Texas Living

5 Things You Never Knew About the State Fair of Texas

By Peter Simek 9.2.19

For 133 years, the end of September has meant one thing for Texans: time to kick off the State Fair of Texas. From corn dogs to pig races, auto shows to games on the midway, some of Texas’ most unique, colorful, and beloved traditions take place in Dallas’ Fair Park every fall.

You may think you know everything there is to know about the fair, but here are real-life tall tales about the State Fair of Texas that every Texan needs to hear. You can use this knowledge to wow your fellow fairgoers with all your State Fair trivia or argue over where the corn dogs you are eating were invented.

There Were Originally Two State Fairs in Dallas

Dallas’ civic leaders hatched the idea for a state fair in Big D in 1886, but organizers were split over where it should be located. During the first year, the Texas State Fair & Exposition was held on ground north of the city, while the Dallas State Fair took place on the tract of land where Fair Park is today. A year later, facing financial losses, the two fairs resolved their differences and merged. Since then, the grounds of Fair Park have hosted every single edition of the fair but for five years. In 1918, the fair was canceled because an army unit used Fair Park as a training ground before heading out to World War I. From 1942–1945, the fair was canceled because of World War II.

Photo by Kevin Brown. Courtesy of State Fair of Texas.

The State Fair May Not Have Invented the Corn Dog After All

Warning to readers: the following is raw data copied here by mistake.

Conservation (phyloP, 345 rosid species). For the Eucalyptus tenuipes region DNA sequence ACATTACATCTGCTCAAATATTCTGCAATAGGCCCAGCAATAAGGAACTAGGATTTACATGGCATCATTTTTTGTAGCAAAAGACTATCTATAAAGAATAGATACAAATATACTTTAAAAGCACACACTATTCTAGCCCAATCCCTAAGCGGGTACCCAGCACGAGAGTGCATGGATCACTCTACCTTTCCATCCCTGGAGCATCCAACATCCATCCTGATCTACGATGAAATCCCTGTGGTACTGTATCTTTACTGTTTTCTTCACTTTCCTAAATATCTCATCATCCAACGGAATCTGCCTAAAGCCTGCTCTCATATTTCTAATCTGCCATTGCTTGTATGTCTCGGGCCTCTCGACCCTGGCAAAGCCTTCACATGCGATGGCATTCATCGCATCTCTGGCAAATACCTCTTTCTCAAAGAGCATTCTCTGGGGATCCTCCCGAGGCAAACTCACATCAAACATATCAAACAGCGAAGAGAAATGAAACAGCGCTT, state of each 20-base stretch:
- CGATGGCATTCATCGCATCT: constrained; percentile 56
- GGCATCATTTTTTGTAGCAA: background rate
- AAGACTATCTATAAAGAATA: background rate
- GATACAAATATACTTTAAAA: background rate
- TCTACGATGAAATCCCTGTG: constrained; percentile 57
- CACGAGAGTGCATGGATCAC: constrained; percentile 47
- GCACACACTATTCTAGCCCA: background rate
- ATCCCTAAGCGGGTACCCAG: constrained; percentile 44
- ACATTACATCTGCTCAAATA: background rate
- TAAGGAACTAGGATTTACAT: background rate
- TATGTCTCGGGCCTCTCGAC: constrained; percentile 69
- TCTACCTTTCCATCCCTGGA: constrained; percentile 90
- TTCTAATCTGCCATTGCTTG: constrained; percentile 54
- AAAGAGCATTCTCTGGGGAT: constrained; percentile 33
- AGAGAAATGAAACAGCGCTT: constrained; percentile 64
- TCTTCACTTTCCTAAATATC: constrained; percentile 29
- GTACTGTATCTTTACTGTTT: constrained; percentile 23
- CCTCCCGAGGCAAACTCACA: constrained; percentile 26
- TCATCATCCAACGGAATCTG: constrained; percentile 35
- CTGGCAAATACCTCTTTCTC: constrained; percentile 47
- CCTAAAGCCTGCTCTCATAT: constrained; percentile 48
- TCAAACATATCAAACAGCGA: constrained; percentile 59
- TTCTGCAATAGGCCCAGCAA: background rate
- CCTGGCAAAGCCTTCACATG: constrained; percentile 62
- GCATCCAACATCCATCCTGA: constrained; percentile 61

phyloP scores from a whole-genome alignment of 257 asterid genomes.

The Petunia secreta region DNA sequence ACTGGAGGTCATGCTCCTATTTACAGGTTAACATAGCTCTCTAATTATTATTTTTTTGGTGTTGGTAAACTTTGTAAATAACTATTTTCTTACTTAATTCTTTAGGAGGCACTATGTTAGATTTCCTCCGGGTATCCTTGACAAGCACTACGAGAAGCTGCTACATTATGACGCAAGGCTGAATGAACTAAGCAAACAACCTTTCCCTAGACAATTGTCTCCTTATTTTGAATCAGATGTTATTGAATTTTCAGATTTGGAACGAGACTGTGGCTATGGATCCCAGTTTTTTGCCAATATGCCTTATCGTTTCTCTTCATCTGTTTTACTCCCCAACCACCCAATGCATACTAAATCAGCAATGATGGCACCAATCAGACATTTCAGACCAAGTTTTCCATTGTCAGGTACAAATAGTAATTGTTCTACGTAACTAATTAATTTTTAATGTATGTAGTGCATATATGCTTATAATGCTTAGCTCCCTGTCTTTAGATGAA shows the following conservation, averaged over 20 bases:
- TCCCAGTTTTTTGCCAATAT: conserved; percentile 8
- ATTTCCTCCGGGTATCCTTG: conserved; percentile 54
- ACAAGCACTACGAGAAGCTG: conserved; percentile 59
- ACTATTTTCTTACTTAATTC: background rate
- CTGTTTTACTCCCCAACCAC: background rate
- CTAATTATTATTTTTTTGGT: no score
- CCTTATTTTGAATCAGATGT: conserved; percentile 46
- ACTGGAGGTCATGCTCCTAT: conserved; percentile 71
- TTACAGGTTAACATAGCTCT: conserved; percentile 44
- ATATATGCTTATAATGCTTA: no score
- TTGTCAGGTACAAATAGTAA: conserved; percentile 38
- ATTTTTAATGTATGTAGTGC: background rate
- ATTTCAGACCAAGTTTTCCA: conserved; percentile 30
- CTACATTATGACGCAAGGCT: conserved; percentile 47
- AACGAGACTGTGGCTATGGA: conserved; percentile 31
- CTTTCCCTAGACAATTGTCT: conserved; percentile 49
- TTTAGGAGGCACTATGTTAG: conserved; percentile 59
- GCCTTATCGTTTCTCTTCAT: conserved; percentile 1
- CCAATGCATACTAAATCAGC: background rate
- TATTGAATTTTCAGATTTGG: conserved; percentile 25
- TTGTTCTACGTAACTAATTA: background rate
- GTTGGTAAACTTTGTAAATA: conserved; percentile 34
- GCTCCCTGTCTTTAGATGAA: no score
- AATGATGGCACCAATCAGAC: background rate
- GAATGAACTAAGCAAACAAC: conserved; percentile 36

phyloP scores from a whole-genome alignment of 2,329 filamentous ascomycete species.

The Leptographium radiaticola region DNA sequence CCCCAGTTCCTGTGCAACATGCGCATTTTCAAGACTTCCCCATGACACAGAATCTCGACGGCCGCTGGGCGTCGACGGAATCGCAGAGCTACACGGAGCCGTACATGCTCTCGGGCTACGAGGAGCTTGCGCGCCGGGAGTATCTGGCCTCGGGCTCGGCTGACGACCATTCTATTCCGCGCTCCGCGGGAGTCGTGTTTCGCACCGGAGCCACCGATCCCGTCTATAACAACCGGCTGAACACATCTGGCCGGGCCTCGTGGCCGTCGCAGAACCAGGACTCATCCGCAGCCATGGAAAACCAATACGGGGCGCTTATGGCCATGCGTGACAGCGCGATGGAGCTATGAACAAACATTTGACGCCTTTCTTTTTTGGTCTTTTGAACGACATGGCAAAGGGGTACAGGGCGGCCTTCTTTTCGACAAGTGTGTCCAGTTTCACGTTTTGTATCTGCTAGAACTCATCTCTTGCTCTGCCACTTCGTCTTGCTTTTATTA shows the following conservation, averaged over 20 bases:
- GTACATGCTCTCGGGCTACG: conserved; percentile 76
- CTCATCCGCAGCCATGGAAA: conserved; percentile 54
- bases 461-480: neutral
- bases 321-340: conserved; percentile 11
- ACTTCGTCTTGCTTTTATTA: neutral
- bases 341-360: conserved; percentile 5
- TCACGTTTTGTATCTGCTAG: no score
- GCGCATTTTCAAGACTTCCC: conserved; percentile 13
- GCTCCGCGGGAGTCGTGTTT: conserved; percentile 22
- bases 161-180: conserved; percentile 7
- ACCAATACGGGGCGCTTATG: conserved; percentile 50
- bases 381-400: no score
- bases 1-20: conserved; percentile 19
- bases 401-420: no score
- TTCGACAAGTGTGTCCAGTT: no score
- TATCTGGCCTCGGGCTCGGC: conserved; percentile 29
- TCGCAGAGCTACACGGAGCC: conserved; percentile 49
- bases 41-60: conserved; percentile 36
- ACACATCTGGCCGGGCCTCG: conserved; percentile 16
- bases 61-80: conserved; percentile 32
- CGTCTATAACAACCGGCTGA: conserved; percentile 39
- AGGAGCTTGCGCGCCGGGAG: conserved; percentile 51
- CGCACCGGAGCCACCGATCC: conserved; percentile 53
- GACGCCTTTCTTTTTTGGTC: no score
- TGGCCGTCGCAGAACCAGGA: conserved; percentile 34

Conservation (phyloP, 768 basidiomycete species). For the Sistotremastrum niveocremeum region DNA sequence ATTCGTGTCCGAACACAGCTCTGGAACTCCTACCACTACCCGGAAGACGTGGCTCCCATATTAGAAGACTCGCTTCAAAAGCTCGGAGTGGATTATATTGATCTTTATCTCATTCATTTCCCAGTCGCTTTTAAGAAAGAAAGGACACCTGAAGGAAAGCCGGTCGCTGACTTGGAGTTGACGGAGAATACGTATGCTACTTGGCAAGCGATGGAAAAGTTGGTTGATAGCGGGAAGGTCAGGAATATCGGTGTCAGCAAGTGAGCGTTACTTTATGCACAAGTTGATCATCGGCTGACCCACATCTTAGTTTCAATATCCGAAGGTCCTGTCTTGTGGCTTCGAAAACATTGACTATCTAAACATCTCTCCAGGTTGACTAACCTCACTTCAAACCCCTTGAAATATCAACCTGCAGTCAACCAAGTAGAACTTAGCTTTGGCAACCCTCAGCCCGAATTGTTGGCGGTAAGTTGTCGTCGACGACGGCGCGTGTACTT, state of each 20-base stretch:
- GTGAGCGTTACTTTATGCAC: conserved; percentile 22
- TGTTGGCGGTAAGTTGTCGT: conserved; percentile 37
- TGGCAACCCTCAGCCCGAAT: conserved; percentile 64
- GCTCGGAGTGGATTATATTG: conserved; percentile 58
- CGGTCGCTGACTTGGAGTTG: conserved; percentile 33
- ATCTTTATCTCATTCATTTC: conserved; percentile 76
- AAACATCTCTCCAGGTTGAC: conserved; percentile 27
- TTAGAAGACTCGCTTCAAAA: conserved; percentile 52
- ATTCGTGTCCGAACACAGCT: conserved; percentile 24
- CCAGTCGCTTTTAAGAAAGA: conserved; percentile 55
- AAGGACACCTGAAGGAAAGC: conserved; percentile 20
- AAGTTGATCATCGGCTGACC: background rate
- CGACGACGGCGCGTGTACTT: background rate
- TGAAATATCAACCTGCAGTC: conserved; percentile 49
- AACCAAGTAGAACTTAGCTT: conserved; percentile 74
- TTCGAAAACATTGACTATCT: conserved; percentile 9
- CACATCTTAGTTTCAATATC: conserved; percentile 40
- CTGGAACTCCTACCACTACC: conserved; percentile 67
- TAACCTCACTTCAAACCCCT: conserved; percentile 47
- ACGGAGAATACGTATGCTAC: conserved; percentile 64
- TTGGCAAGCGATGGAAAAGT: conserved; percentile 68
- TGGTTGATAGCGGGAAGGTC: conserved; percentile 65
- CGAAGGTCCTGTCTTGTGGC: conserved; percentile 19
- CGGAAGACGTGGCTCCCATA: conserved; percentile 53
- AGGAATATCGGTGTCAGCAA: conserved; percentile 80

It’s a point of fierce pride: the corny dog was introduced at the State Fair by Carl and Neil Fletcher in 1942. But there is some evidence that the idea of dipping a sausage in cornmeal batter dates back to German Texan immigrants. Nevertheless, that hasn’t stopped Fletcher’s dog from becoming the most iconic corn dog in the business. Even Julia Child had to come to Texas for a taste.

Photo by Kevin Brown. Courtesy of State Fair of Texas.

The Original Big Tex Was Purchased from a Department Store

When Big Tex, the jolly “howdy”-hollering cowboy, went up in flames in 2012, it broke the deep heart of Texas. Since then, Big Tex has been revived and animated, and he is bigger and better than ever. But the Tex we lost was a unique find. The enormous papier-mache cowboy got his start as an oversize Santa Claus sitting atop a department store in Kerens. Fair organizers slapped some blue jeans on him, gave him a shave, and the rest is history.

Photo by Kevin Brown. Courtesy of State Fair of Texas.

Hold Them Horses

At the turn of the century, the State Fair faced a crisis. In 1903, the Texas Legislature banned betting on horses, which had been the principle source of income for the fair since the very beginning. Fearing the collapse of a treasured community asset — but lacking the funds required to host it each year — fair organizers came up with a solution: Sell the fairgrounds to the city of Dallas with an agreement that ensured the city would hold the annual exposition each fall.

Photo by Kevin Brown. Courtesy of State Fair of Texas.

Elvis is in the Building

Sure, two sitting U.S. presidents have visited the State Fair of Texas (William Howard Taft in 1909 and Woodrow Wilson in 1911), and the fair was the subject of a Rodgers and Hammerstein Hollywood musical starring Ann-Margret. But the State Fair has also welcomed royalty. That’s right — in 1956, a fresh-faced Elvis Presley played to raucous crowds at the Cotton Bowl only a few weeks after he exploded American popular culture with his first performance on The Ed Sullivan Show.

We’ve got lots more Texas history and trivia for you. Learn more about chili, Frito pie, the Texas Rangers, and Dr Pepper here. © 2019 Texas Farm Bureau Insurance